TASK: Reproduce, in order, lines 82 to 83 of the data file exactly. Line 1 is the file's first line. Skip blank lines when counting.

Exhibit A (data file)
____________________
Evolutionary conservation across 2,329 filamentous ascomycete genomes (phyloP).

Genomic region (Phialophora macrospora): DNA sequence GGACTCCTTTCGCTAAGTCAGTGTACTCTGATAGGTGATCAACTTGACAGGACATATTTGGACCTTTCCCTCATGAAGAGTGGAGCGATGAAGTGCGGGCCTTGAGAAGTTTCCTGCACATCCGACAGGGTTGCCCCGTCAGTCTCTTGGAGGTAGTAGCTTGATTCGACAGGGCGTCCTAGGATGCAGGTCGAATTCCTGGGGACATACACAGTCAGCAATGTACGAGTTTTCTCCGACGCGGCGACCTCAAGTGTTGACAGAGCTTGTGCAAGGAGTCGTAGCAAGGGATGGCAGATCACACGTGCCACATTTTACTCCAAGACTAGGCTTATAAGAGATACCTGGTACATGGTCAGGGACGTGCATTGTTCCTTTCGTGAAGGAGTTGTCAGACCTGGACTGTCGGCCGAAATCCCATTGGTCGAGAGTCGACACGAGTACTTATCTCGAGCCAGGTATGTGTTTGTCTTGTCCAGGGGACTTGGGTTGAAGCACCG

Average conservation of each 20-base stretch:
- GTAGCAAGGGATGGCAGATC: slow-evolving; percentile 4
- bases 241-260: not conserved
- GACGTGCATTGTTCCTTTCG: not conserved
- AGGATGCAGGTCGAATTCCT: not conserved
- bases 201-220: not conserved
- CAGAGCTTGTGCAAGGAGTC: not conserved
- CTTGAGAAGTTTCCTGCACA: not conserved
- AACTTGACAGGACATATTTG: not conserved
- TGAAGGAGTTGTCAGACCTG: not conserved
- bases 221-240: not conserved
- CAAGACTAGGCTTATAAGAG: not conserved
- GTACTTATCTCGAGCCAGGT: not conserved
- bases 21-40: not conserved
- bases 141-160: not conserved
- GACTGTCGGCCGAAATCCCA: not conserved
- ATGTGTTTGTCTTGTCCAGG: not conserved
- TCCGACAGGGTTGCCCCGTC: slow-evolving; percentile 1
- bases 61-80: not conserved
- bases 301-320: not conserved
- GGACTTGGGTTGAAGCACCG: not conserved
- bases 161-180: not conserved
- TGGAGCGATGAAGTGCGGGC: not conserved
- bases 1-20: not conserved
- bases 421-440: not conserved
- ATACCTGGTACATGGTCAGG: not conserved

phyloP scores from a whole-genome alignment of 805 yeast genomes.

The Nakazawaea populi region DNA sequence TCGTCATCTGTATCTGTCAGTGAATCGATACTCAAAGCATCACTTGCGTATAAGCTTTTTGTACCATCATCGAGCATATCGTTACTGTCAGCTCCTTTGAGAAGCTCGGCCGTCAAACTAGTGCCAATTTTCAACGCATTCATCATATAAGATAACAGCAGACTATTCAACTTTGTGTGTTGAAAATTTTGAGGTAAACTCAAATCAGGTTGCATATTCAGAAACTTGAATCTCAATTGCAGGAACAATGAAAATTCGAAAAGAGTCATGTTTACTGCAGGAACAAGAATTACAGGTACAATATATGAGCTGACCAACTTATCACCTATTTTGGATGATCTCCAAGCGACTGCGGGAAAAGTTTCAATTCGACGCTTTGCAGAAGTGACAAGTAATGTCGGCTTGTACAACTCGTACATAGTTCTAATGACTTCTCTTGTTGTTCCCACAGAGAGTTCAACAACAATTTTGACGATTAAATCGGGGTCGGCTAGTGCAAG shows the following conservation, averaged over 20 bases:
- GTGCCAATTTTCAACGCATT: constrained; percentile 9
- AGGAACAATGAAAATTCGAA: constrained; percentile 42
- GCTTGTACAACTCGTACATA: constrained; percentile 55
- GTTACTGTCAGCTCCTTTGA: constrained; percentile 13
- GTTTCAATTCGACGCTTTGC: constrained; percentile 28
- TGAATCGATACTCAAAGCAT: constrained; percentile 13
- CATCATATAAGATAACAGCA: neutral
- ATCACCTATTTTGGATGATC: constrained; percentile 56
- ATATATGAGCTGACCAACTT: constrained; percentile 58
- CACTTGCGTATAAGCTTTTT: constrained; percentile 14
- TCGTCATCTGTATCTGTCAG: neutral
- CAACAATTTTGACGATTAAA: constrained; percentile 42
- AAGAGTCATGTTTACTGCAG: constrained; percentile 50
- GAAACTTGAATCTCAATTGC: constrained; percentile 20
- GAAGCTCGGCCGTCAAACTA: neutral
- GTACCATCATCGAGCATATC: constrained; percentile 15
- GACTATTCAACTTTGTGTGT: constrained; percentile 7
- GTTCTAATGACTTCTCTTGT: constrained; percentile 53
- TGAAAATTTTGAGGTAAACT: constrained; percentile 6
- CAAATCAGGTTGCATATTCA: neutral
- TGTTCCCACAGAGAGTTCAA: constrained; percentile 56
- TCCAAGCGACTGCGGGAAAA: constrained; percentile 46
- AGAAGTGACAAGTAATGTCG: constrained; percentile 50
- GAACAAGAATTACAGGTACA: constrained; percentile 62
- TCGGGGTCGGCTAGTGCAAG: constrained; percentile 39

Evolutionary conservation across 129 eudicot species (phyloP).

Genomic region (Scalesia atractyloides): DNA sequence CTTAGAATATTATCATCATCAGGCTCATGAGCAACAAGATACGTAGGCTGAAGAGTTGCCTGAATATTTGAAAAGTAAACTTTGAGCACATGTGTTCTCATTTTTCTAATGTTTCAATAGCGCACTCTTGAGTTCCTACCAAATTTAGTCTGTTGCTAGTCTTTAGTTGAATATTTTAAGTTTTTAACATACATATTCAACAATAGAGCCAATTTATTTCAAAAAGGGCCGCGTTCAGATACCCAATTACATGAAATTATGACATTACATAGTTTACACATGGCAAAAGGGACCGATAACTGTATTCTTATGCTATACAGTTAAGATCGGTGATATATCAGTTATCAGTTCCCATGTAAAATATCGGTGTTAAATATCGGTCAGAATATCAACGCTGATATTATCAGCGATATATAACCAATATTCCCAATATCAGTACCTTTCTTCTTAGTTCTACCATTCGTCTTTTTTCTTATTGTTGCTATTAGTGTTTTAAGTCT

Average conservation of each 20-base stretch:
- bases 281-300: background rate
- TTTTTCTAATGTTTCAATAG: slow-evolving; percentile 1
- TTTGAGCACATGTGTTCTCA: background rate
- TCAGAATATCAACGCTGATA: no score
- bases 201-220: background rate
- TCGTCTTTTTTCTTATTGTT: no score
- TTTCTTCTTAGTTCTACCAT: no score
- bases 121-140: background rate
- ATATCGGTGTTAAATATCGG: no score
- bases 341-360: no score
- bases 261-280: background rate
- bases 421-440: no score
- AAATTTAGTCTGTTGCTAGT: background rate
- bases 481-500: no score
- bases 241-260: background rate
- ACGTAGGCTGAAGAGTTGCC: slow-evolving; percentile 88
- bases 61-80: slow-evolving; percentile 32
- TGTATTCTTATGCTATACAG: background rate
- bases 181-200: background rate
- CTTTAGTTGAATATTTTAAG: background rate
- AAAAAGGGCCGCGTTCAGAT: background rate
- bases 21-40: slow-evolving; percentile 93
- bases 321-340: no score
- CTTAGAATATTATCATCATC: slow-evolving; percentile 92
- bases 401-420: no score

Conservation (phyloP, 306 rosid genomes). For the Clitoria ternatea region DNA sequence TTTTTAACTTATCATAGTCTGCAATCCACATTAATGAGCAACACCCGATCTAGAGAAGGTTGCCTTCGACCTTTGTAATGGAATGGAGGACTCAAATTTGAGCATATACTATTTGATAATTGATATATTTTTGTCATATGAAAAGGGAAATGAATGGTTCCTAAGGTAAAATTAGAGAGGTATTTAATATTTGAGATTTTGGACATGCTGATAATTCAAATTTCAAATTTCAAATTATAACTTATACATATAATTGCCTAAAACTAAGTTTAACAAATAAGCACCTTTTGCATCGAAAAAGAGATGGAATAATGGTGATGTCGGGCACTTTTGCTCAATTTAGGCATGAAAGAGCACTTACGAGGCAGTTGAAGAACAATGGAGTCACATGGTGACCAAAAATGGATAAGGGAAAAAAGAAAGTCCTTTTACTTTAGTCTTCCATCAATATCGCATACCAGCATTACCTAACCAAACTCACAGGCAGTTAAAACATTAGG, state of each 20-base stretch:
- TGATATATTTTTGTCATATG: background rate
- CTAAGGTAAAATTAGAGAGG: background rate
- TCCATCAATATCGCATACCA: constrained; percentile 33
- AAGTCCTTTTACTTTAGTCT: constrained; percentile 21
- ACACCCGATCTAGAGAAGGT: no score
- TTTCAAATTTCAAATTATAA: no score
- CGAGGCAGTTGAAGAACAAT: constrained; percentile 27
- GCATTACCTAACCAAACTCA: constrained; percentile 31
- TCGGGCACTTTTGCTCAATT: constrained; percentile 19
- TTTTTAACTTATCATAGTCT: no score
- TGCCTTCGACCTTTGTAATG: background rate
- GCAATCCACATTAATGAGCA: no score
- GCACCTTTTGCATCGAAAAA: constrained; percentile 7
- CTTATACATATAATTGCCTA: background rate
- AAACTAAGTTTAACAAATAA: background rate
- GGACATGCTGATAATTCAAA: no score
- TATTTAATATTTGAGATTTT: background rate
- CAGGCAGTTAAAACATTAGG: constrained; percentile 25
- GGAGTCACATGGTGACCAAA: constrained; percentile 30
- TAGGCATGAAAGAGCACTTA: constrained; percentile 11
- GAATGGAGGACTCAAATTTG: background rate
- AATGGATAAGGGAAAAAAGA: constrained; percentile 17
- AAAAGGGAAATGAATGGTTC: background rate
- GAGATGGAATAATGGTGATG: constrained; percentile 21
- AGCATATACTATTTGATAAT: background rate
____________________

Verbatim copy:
- CTTAGAATATTATCATCATC: slow-evolving; percentile 92
- bases 401-420: no score